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jocelynevsq

idenify the definite integral that represents the area of the region bounded by the graphs of y=x and y=5x-x^3

  • one year ago
  • one year ago

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  1. cherio12
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    try graphing them first to determine which function is the top and which is the bottom

    • one year ago
  2. jocelynevsq
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    ok

    • one year ago
  3. jocelynevsq
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    still don't get it

    • one year ago
  4. jocelynevsq
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    |dw:1359920225466:dw|

    • one year ago
  5. zepdrix
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    So ummmm yah that graph looks accurate. I always get confused by these types of problems. When the upper and lower functions switch places. But I think we can figure it out. Hmm.

    • one year ago
  6. zepdrix
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    Let's start by finding points of intersection.\[\large y=x \qquad y=5x-x^3\qquad \qquad \rightarrow \qquad \qquad x=5x-x^3\]

    • one year ago
  7. zepdrix
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    Which turn out to be, \(\large x=0, \quad x=-2, \quad x=2\).

    • one year ago
  8. zepdrix
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    Let's look at just the right side for a moment, maybe it will make a little more sense that way.

    • one year ago
  9. zepdrix
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    |dw:1359921446750:dw|See how I've drawn a small rectangle? Let's find the area of that rectangle.

    • one year ago
  10. zepdrix
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    The area will be `base x height`. The base has a thickness of \(dx\). The height is going to be `the upper function` minus `the lower function`.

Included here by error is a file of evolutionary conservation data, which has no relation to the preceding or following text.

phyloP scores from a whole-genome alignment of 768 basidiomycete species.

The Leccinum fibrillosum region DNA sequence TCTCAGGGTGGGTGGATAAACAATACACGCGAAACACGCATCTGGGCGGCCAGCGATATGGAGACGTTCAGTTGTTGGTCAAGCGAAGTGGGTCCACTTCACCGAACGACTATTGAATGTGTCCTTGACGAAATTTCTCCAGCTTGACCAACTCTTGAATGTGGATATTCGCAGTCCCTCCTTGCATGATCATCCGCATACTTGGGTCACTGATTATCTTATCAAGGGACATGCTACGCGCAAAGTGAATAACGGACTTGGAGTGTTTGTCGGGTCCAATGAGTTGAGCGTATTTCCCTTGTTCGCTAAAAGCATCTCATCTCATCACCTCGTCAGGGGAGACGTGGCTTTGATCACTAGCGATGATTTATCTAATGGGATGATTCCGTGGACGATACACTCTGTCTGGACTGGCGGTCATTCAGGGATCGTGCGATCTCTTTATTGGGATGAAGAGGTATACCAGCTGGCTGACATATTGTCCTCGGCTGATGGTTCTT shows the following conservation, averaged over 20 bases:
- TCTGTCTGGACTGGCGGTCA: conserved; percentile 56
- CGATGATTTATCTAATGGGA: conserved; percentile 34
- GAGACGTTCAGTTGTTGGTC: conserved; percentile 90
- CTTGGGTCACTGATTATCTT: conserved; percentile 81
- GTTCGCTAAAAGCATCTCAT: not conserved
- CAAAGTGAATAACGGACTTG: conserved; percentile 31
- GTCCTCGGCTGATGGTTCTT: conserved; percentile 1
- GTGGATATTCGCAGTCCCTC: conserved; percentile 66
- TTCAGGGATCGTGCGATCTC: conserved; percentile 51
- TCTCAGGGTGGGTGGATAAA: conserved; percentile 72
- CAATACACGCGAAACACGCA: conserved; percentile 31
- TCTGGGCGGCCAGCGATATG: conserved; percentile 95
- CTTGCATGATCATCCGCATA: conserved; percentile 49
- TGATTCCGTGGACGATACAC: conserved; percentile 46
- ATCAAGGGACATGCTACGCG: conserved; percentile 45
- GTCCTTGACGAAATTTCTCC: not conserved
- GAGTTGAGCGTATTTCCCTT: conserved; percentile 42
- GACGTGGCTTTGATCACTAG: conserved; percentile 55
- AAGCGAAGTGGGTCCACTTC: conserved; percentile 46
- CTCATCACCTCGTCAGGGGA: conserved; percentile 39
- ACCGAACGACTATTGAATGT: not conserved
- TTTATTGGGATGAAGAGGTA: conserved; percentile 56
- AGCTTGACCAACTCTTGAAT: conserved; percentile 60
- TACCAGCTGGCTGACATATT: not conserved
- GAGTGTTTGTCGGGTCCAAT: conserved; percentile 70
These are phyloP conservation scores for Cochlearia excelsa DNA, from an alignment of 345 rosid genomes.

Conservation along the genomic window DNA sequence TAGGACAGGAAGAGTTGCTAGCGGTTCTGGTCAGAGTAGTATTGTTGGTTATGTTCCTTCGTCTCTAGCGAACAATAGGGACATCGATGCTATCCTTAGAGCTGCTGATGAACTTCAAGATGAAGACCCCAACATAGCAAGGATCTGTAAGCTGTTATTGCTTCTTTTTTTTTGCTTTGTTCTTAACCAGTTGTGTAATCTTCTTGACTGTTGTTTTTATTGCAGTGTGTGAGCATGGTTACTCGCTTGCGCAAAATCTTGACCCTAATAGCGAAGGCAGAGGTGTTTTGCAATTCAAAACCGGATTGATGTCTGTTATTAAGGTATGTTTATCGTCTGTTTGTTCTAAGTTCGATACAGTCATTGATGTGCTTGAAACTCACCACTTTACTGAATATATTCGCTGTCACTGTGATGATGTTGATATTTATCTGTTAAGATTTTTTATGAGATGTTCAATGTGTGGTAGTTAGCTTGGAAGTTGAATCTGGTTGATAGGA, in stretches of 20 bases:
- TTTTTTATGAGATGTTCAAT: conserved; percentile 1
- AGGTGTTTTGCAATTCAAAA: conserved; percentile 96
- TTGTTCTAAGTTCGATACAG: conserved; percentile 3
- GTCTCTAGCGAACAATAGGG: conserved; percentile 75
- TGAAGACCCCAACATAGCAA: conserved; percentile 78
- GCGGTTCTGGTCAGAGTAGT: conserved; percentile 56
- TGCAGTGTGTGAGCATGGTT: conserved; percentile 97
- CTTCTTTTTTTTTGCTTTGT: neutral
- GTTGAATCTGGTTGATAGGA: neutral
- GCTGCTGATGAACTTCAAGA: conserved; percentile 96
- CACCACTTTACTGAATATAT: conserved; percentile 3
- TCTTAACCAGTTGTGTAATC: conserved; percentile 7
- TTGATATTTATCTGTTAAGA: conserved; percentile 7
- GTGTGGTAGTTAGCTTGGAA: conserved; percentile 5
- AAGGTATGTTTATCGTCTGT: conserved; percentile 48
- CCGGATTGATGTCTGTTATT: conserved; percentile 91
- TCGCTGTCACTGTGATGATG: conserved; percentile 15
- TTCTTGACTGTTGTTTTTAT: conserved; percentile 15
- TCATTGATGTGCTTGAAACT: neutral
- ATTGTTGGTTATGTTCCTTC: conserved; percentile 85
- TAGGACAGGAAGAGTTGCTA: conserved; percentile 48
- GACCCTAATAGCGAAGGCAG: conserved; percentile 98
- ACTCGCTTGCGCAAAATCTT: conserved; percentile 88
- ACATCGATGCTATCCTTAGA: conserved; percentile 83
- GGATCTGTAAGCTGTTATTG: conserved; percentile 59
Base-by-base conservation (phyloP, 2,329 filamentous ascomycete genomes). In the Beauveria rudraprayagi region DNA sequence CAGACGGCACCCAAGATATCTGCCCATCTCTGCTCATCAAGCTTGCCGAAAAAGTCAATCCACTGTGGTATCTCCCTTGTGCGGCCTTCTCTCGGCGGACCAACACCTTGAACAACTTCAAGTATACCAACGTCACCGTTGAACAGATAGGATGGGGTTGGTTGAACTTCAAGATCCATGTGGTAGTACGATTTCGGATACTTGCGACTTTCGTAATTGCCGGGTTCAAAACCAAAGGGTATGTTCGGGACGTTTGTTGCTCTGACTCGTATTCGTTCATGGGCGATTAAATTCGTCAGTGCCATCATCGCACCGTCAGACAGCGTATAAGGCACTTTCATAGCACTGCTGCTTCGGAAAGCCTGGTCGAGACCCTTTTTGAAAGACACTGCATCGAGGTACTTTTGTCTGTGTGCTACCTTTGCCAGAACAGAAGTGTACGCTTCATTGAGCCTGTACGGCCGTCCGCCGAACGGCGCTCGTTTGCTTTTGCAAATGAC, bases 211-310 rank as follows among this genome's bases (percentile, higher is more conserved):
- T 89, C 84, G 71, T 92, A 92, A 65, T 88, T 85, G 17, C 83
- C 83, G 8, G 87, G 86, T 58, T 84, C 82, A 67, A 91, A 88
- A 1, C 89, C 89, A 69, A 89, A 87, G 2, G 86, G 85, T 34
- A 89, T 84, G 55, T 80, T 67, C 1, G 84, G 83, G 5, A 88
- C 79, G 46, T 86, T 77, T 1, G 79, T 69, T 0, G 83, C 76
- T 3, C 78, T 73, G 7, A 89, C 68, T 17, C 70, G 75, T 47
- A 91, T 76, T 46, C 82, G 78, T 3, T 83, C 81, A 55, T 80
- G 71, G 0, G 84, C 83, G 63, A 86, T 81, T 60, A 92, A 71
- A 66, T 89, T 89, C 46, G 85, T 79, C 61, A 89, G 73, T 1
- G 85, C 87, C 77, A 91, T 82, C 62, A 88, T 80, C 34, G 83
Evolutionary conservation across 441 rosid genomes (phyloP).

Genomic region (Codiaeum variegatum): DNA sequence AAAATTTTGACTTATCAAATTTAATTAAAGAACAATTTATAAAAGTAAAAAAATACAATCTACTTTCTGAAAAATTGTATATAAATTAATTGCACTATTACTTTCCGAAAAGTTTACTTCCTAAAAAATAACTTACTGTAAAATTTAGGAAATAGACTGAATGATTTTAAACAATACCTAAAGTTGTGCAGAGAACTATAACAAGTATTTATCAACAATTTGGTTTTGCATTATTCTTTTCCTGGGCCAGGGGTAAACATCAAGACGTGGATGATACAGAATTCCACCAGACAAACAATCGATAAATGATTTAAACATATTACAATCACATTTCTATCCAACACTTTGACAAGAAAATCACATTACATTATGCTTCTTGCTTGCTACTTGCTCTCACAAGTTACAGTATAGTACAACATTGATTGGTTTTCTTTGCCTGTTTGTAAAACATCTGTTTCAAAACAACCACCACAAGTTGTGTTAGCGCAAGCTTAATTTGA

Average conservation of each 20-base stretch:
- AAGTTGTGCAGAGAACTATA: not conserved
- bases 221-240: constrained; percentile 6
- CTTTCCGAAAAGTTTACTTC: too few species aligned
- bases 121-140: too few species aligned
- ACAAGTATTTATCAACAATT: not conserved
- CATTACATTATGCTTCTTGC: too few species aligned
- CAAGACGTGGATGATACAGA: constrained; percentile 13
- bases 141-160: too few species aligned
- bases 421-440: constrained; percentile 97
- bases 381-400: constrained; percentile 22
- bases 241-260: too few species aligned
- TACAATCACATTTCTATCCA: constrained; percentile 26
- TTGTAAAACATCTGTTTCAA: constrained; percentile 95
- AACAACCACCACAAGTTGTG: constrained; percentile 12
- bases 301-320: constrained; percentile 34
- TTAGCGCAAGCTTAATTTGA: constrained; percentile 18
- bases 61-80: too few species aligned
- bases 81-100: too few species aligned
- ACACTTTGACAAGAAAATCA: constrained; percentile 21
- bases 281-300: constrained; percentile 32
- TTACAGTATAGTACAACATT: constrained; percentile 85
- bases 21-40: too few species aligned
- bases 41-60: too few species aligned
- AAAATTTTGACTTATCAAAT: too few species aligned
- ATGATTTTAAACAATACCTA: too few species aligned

• one year ago
  11. zepdrix
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    \[\large A=\left(height\right)(base)\]\[\large A=\left(5x-x^3-x\right)(dx)\]See how the line y=x is BELOW the other one? So we subtract y=x from the other function to get the correct height. So this represents the area of a small rectangular slice. Now we want to Integrate (sum up) all of the rectangles between these two curves.

    • one year ago
  12. zepdrix
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    And we'll include our intersecting points.

    • one year ago
  13. zepdrix
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    \[\large \int\limits_0^2 4x-x^3 \; dx\] This represents the area between the two curves on the RIGHT side. We still need to find the area of the other chunk. Notice how they switch places on the left? The line y=x is now the UPPER function! So we would subtract y=5x-x^3 from the line y=x. And our limits of integration would be a little different.

    • one year ago
  14. zepdrix
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    There is a little trick we could pull though c: See how they're both odd functions? They're both symmetric about the origin. So the area on the left will be the same as the area on the right. We could simply multiply this integral by 2.\[\huge A_{total}\qquad =\qquad 2\int\limits\limits_0^2 4x-x^3 \; dx\]

    • one year ago
  15. jocelynevsq
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    oh okay i see how you got that. thanks!

    • one year ago
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